How I Came to Own a Very Special Gios

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Several months ago, I posted a call on a handful of Facebook groups I belong to that cater to fans of vintage steel road bikes for a Gios Super Record bike or frame. Generally, my calls for things go unanswered. Or I get offers of things I don’t want. This time, within a few hours, two bikes popped up. Both my size. One of the bikes looked like exactly what I was looking for.

After studying both bikes for a while, it occurred to me that I wanted one without the white panels—like the bikes the Brooklyn Team rode between 1973 and 1977. Both bikes had white panels. I needed to do some research and better educate myself, obviously.

What I discovered, according the Interwebs, was that the Brooklyn Team bikes were called either Record (pre-1973-1974) or Super Record (1974-1977). The graphics on both bikes had no white panels and the forks were chrome plated with a slightly sloping crown. In 1978, Gios added the white panel to the seat and down tube decals of the Super Record. In 1979, Gios painted the fork and swapped the crown for a flat one embedded with two Gios coins.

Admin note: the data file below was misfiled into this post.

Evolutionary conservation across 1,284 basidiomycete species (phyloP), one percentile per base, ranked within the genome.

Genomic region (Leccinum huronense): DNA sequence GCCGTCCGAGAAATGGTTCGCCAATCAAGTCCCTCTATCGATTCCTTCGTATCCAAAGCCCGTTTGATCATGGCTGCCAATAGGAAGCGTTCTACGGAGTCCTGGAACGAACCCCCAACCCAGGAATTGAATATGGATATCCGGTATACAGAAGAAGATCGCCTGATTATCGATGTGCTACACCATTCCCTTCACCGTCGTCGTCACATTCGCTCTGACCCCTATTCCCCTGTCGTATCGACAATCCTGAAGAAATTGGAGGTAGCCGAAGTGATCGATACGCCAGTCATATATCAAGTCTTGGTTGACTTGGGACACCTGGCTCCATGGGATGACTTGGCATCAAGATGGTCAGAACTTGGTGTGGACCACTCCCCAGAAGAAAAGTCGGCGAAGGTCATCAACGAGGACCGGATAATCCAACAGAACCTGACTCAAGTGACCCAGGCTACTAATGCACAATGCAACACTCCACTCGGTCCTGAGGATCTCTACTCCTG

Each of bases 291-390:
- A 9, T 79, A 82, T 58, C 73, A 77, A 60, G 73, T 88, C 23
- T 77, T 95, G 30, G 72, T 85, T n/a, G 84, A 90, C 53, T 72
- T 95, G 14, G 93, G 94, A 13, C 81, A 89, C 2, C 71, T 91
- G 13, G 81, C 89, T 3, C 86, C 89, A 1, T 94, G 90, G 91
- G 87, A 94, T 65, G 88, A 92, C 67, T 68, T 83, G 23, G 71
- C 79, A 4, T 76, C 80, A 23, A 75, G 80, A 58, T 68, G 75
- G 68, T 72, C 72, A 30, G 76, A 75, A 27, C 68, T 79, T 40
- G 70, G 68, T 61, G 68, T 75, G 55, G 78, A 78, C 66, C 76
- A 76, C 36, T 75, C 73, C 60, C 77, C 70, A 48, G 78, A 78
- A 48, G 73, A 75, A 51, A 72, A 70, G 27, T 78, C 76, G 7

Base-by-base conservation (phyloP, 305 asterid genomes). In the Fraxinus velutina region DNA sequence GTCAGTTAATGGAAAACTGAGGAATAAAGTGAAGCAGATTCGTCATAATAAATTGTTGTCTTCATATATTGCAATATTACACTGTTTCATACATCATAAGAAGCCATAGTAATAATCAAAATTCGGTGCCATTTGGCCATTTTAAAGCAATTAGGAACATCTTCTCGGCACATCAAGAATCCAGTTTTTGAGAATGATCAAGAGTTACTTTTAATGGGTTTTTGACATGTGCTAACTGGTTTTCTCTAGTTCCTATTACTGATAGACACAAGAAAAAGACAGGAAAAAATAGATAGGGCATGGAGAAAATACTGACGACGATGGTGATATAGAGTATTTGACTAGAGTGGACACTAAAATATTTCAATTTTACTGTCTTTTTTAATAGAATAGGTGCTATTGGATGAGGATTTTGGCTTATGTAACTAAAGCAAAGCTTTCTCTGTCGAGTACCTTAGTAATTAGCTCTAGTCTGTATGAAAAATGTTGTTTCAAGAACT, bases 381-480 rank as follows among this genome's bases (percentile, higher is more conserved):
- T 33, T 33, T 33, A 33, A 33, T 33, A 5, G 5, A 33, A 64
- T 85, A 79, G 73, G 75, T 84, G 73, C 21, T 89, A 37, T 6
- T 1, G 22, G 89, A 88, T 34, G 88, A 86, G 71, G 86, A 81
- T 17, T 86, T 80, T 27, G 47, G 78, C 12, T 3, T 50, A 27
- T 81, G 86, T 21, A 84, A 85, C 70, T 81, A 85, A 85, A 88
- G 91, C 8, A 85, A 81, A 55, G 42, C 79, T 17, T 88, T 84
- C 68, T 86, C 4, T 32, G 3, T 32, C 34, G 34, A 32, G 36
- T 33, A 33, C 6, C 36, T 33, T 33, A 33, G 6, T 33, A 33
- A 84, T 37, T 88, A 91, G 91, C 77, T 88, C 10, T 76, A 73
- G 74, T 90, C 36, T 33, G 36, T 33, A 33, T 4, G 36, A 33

I started looking at bikes on eBay. There were a lot of Gios bikes for sale. A couple were my size, but everything I found was a 1979 or newer. Things went that way for a few weeks.

The Perfect Frame Found?

Then I found a frame posted on one of the Facebook groups. It wasn’t original finish like I wanted, but it looked interesting. I contacted the seller, Andre Delagrense of Belgium. Mr. Delagrense told me the frame was built by “Gilardi of Torino” and had belonged to the Belgian Sprinter Julien Stevens. He raced it in 1972 when he was on the Dreher Team. When Dreher became Brooklyn in 1973, Stevens and several other Dreher riders, used their Dreher bikes, repainted Brooklyn blue by Gios, for part of the year until Gios could build new frames for all the riders.

I liked this.


The frame appeared to be my size, but it took several days to get confirmation. It was.